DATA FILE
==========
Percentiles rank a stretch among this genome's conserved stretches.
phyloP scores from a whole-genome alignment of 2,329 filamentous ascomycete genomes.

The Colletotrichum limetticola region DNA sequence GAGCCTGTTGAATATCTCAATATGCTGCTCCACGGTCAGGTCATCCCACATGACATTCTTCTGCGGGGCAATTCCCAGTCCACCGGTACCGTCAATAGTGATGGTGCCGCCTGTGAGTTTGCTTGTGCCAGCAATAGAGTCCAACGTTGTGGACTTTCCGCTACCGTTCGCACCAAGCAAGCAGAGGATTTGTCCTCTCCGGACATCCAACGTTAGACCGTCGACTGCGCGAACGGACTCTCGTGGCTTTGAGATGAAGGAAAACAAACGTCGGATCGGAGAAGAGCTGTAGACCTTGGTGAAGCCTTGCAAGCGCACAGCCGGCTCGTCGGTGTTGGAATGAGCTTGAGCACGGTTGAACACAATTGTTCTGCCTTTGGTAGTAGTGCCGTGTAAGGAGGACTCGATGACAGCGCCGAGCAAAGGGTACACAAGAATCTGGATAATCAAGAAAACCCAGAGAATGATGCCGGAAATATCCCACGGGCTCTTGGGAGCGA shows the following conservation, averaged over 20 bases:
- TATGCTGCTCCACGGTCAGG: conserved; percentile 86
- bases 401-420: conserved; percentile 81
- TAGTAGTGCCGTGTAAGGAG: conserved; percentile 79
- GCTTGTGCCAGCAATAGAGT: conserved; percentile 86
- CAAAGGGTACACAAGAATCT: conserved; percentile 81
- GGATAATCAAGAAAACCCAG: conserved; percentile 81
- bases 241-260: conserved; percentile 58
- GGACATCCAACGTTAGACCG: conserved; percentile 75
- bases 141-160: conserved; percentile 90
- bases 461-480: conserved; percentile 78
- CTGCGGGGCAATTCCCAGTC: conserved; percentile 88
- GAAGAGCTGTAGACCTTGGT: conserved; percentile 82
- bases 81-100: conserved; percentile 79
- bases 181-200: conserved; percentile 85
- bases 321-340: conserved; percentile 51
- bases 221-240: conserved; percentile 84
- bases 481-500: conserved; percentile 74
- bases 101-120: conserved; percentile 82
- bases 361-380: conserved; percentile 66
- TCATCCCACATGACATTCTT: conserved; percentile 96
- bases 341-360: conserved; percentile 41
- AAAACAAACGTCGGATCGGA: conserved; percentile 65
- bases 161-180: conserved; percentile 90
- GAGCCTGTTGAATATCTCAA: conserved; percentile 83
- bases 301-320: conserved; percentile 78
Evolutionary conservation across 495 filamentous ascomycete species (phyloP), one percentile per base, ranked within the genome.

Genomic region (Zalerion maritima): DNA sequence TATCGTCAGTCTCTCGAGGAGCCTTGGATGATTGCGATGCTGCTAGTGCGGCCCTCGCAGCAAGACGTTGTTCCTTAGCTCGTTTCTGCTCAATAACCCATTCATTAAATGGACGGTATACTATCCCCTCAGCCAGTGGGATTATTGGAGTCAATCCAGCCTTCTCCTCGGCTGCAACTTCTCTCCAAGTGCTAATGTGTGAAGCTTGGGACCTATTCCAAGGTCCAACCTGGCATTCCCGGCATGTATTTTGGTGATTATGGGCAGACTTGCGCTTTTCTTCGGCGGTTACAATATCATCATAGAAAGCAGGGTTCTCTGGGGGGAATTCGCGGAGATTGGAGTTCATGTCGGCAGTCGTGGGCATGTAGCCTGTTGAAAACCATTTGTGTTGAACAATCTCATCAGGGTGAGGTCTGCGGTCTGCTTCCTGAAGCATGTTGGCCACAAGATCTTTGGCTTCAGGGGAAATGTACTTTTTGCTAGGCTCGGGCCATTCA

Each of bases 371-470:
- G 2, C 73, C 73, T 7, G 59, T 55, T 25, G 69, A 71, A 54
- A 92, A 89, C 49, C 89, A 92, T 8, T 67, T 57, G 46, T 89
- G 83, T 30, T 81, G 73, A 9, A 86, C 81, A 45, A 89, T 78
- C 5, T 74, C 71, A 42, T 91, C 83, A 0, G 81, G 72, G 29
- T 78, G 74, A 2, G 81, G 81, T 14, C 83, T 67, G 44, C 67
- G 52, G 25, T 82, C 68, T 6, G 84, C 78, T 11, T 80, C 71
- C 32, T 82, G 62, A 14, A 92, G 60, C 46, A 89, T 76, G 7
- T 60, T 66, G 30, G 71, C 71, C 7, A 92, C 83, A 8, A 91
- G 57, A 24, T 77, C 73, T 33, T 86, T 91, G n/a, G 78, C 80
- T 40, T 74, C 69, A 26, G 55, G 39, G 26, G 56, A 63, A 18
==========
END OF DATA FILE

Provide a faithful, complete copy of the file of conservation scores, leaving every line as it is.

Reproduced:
Percentiles rank a stretch among this genome's conserved stretches.
phyloP scores from a whole-genome alignment of 2,329 filamentous ascomycete genomes.

The Colletotrichum limetticola region DNA sequence GAGCCTGTTGAATATCTCAATATGCTGCTCCACGGTCAGGTCATCCCACATGACATTCTTCTGCGGGGCAATTCCCAGTCCACCGGTACCGTCAATAGTGATGGTGCCGCCTGTGAGTTTGCTTGTGCCAGCAATAGAGTCCAACGTTGTGGACTTTCCGCTACCGTTCGCACCAAGCAAGCAGAGGATTTGTCCTCTCCGGACATCCAACGTTAGACCGTCGACTGCGCGAACGGACTCTCGTGGCTTTGAGATGAAGGAAAACAAACGTCGGATCGGAGAAGAGCTGTAGACCTTGGTGAAGCCTTGCAAGCGCACAGCCGGCTCGTCGGTGTTGGAATGAGCTTGAGCACGGTTGAACACAATTGTTCTGCCTTTGGTAGTAGTGCCGTGTAAGGAGGACTCGATGACAGCGCCGAGCAAAGGGTACACAAGAATCTGGATAATCAAGAAAACCCAGAGAATGATGCCGGAAATATCCCACGGGCTCTTGGGAGCGA shows the following conservation, averaged over 20 bases:
- TATGCTGCTCCACGGTCAGG: conserved; percentile 86
- bases 401-420: conserved; percentile 81
- TAGTAGTGCCGTGTAAGGAG: conserved; percentile 79
- GCTTGTGCCAGCAATAGAGT: conserved; percentile 86
- CAAAGGGTACACAAGAATCT: conserved; percentile 81
- GGATAATCAAGAAAACCCAG: conserved; percentile 81
- bases 241-260: conserved; percentile 58
- GGACATCCAACGTTAGACCG: conserved; percentile 75
- bases 141-160: conserved; percentile 90
- bases 461-480: conserved; percentile 78
- CTGCGGGGCAATTCCCAGTC: conserved; percentile 88
- GAAGAGCTGTAGACCTTGGT: conserved; percentile 82
- bases 81-100: conserved; percentile 79
- bases 181-200: conserved; percentile 85
- bases 321-340: conserved; percentile 51
- bases 221-240: conserved; percentile 84
- bases 481-500: conserved; percentile 74
- bases 101-120: conserved; percentile 82
- bases 361-380: conserved; percentile 66
- TCATCCCACATGACATTCTT: conserved; percentile 96
- bases 341-360: conserved; percentile 41
- AAAACAAACGTCGGATCGGA: conserved; percentile 65
- bases 161-180: conserved; percentile 90
- GAGCCTGTTGAATATCTCAA: conserved; percentile 83
- bases 301-320: conserved; percentile 78
Evolutionary conservation across 495 filamentous ascomycete species (phyloP), one percentile per base, ranked within the genome.

Genomic region (Zalerion maritima): DNA sequence TATCGTCAGTCTCTCGAGGAGCCTTGGATGATTGCGATGCTGCTAGTGCGGCCCTCGCAGCAAGACGTTGTTCCTTAGCTCGTTTCTGCTCAATAACCCATTCATTAAATGGACGGTATACTATCCCCTCAGCCAGTGGGATTATTGGAGTCAATCCAGCCTTCTCCTCGGCTGCAACTTCTCTCCAAGTGCTAATGTGTGAAGCTTGGGACCTATTCCAAGGTCCAACCTGGCATTCCCGGCATGTATTTTGGTGATTATGGGCAGACTTGCGCTTTTCTTCGGCGGTTACAATATCATCATAGAAAGCAGGGTTCTCTGGGGGGAATTCGCGGAGATTGGAGTTCATGTCGGCAGTCGTGGGCATGTAGCCTGTTGAAAACCATTTGTGTTGAACAATCTCATCAGGGTGAGGTCTGCGGTCTGCTTCCTGAAGCATGTTGGCCACAAGATCTTTGGCTTCAGGGGAAATGTACTTTTTGCTAGGCTCGGGCCATTCA

Each of bases 371-470:
- G 2, C 73, C 73, T 7, G 59, T 55, T 25, G 69, A 71, A 54
- A 92, A 89, C 49, C 89, A 92, T 8, T 67, T 57, G 46, T 89
- G 83, T 30, T 81, G 73, A 9, A 86, C 81, A 45, A 89, T 78
- C 5, T 74, C 71, A 42, T 91, C 83, A 0, G 81, G 72, G 29
- T 78, G 74, A 2, G 81, G 81, T 14, C 83, T 67, G 44, C 67
- G 52, G 25, T 82, C 68, T 6, G 84, C 78, T 11, T 80, C 71
- C 32, T 82, G 62, A 14, A 92, G 60, C 46, A 89, T 76, G 7
- T 60, T 66, G 30, G 71, C 71, C 7, A 92, C 83, A 8, A 91
- G 57, A 24, T 77, C 73, T 33, T 86, T 91, G n/a, G 78, C 80
- T 40, T 74, C 69, A 26, G 55, G 39, G 26, G 56, A 63, A 18